I Think I’m a Little Bit in Love with the American Secular Census

Apparently, there’s an Open Letter to the Secular Community going around. Once again, people are running about in a flutter trying to find ways to make our online dialogue more civil. And once again, they’re missing the point.

The American secular census really gets it, though. Their whole letter explaining why they didn’t sign is worth reading, but let me just put my favorite bit here:

The role of feminism in the secular movement

The handling of this topic is actually my greater concern about the Open Letter. Despite good intentions, this area of the document in my opinion has the potential to broaden the rift between secular women and the formal secular movement.

There’s nothing to disparage in the Open Letter’s affirmation of equality of the sexes as fundamental to a secular worldview. Where the Open Letter falls short is in simply expressing these principles philosophically without any acknowledgment of intent to act on them organizationally. Stating support for an abstract idea is not the same as a pledge; groups that want women to feel welcome, safe and valued in the secular movement need to demonstrate that with their actions — or women won’t be convinced.

The War on Women

In 2011 and 2012, a record number of anti-abortion bills were passed in state legislatures. These measures and their connection to a broader theocratic agenda have been largely ignored by secular identity organizations. Meanwhile, secular women are asked to support Darwin Day resolutions, lawsuits against religious symbols, and other issues far removed from this most basic and simple right to bodily autonomy. Many women view the War on Women as the most significant and damaging church-state threat of their lifetime. Secular organizations’ silence and inaction on the religious basis of declining abortion rights and access represent an enormous wasted opportunity for movement expansion and, to some women, a betrayal.

Women online

The fact is that some secular women and their allies have been victimized online. The abuse has ranged from insults and name-calling on one end of the spectrum to rape and mutilation threats on the other. What separates these incidents from the hate mail and threats typically experienced by atheists at the hands of religious fanatics is that these are atheists (mostly men) targeting other atheists (mostly women).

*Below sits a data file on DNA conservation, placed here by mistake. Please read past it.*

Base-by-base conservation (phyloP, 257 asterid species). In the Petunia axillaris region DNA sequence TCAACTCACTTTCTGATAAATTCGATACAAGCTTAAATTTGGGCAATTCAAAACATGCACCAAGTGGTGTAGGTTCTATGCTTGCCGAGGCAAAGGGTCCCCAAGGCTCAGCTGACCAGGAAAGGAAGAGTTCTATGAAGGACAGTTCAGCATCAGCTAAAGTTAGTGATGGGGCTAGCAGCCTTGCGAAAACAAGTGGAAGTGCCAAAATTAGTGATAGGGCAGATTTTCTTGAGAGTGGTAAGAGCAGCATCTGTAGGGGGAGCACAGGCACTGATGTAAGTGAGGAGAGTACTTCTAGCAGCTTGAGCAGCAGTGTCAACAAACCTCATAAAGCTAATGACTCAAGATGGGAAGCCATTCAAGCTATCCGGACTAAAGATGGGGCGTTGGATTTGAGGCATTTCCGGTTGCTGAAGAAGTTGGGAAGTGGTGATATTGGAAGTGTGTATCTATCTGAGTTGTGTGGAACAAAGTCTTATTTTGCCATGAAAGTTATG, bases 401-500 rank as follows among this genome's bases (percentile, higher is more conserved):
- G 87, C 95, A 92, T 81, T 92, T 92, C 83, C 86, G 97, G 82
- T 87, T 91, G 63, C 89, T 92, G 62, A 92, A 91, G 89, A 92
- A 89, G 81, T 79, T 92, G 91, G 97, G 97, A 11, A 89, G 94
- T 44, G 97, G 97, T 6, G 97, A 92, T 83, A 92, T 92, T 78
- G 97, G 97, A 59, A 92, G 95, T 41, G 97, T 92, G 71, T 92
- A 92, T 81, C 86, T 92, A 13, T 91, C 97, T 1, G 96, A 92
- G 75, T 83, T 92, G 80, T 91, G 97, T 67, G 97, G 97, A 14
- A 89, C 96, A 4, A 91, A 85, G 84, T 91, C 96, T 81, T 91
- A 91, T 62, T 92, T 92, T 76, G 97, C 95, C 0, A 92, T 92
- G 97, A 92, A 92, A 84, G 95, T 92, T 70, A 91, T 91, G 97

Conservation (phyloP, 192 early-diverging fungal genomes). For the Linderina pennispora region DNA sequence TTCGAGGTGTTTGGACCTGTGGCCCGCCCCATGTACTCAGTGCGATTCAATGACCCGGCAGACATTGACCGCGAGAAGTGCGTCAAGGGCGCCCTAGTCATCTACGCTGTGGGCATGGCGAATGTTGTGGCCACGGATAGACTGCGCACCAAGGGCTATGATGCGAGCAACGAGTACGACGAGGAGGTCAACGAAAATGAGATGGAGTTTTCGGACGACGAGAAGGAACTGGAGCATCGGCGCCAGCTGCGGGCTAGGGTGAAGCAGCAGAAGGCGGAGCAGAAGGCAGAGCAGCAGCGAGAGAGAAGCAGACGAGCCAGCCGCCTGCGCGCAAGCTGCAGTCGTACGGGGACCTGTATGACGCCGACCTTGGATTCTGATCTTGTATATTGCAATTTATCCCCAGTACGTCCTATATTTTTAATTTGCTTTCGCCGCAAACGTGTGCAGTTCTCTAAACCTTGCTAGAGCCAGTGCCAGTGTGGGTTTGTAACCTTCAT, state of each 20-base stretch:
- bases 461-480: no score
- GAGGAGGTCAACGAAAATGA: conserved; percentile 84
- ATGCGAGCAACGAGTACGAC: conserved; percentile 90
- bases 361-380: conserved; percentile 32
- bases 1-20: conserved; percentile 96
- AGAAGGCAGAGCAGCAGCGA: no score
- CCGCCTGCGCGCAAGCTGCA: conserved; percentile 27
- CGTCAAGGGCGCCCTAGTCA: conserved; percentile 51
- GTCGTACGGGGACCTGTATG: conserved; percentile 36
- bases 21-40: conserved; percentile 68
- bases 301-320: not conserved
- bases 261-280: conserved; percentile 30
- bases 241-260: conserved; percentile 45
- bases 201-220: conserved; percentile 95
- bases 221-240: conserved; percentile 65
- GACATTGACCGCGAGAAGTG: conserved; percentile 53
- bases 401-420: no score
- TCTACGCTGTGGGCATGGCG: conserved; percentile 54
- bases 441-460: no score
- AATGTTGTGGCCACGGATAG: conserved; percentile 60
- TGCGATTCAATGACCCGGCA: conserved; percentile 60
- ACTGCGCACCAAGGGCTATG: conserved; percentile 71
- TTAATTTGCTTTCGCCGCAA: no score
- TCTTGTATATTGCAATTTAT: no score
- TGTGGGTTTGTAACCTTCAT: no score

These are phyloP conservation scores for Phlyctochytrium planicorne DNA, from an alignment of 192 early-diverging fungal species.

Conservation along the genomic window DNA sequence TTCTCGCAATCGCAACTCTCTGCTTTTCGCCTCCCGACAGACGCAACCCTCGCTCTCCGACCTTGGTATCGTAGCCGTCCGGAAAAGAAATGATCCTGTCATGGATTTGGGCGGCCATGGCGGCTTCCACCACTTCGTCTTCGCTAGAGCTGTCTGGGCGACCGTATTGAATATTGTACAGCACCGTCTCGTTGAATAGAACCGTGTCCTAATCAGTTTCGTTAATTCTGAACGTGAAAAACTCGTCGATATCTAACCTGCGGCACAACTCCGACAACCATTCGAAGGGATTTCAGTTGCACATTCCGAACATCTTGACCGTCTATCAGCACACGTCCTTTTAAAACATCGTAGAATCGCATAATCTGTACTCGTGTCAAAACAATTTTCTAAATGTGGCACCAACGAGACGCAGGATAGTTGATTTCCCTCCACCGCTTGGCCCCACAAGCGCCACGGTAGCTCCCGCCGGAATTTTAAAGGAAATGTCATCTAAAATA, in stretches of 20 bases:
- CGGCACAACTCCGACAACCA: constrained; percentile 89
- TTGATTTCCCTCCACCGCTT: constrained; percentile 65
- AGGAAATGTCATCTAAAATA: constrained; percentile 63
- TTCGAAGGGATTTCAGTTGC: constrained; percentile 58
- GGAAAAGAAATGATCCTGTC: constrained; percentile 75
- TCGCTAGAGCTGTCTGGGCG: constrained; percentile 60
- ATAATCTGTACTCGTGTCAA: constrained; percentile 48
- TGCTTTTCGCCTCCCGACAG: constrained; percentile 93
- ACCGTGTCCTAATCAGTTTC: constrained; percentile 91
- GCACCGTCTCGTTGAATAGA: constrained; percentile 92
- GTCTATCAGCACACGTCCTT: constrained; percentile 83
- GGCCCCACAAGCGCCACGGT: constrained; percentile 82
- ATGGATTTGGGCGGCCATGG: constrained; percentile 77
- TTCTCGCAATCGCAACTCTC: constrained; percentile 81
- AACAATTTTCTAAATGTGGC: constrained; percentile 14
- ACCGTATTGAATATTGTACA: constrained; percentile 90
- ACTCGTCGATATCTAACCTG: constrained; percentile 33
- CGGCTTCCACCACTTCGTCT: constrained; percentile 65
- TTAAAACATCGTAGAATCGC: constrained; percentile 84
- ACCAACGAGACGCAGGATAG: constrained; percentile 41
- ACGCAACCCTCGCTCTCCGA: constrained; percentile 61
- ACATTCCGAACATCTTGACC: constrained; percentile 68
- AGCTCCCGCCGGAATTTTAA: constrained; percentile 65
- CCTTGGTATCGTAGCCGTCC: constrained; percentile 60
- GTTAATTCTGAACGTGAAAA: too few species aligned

The Open Letter clearly condemns online threats and hatred, but I was troubled that the “Our Approach” section could be interpreted by some victims as trivializing their experiences, blaming them, or even exposing them to further risk. In offering a one-size-fits-all formula of listening more, being more compassionate, and so on, the Open Letter fails to distinguish between spirited debate where such strategies may be helpful and more serious situations where they won’t be — and might even be dangerous. This problem was paramount in my decision not to sign.

Let me state very clearly what I wish the Open Letter had said: Women who are harassed or cyberstalked are not being harassed or stalked over some failure of theirs to practice appropriate online discussion techniques. They aren’t being targeted because they see grouping patterns among their harassers (what the Open letter appears to condemn as “guilt by association.”) They aren’t singled out because they lack the patience to educate others. They are being victimized because their harassers have a pathological need for attention, a feeling of entitlement, or some other deficiency that leads them to attack other human beings. Harassment is the fault of harassers, and harassers bear the responsibility for stopping it.

The unfortunate truth ignored by the Open Letter is that there are good guys and bad guys in many of these situations, each group needs to be dealt with differently, and in the case of stalking and threats, only trained experts should be offering advice.

Excellent points, all. I wish more of our community leaders would pay attention to them. Good on Mary Ellen Sikes for pounding them home.

slam dunk

Secular woman and Ophelia Benson aren’t happy, either. I imagine there will be plenty of others.

I Think I’m a Little Bit in Love with the American Secular Census
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5 thoughts on “I Think I’m a Little Bit in Love with the American Secular Census

  1. 1

    The problem isn’t the tone in some blogs and websites. The problem is the rampant sexism of certain secularists and skeptics. Once that problem is dealt with, then tone can be addressed.

  2. rq

    Thank you, Dana, for posting this.
    Lately I’ve come to understand that I despise the word civility (and, slightly less so, politeness) for these specific reasons: being civil or polite downplays the actual harm being done, and addressing the way somebody says something completely dismisses what they say.
    I’m all for being loud and obnoxious and having progress as a result. Here’s hoping!
    Regarding sexism, yes, I think once the rampant sexism disappears, much of the tone problem will resolve itself. (Then again, some people just like a lot of yelling in their discussions. ;) But maybe when nobody’s being marginalized, we can actually do some polite yelling – you know, staying on topic instead of batting away falsehoods and personal insults. [/wishfulthinking])

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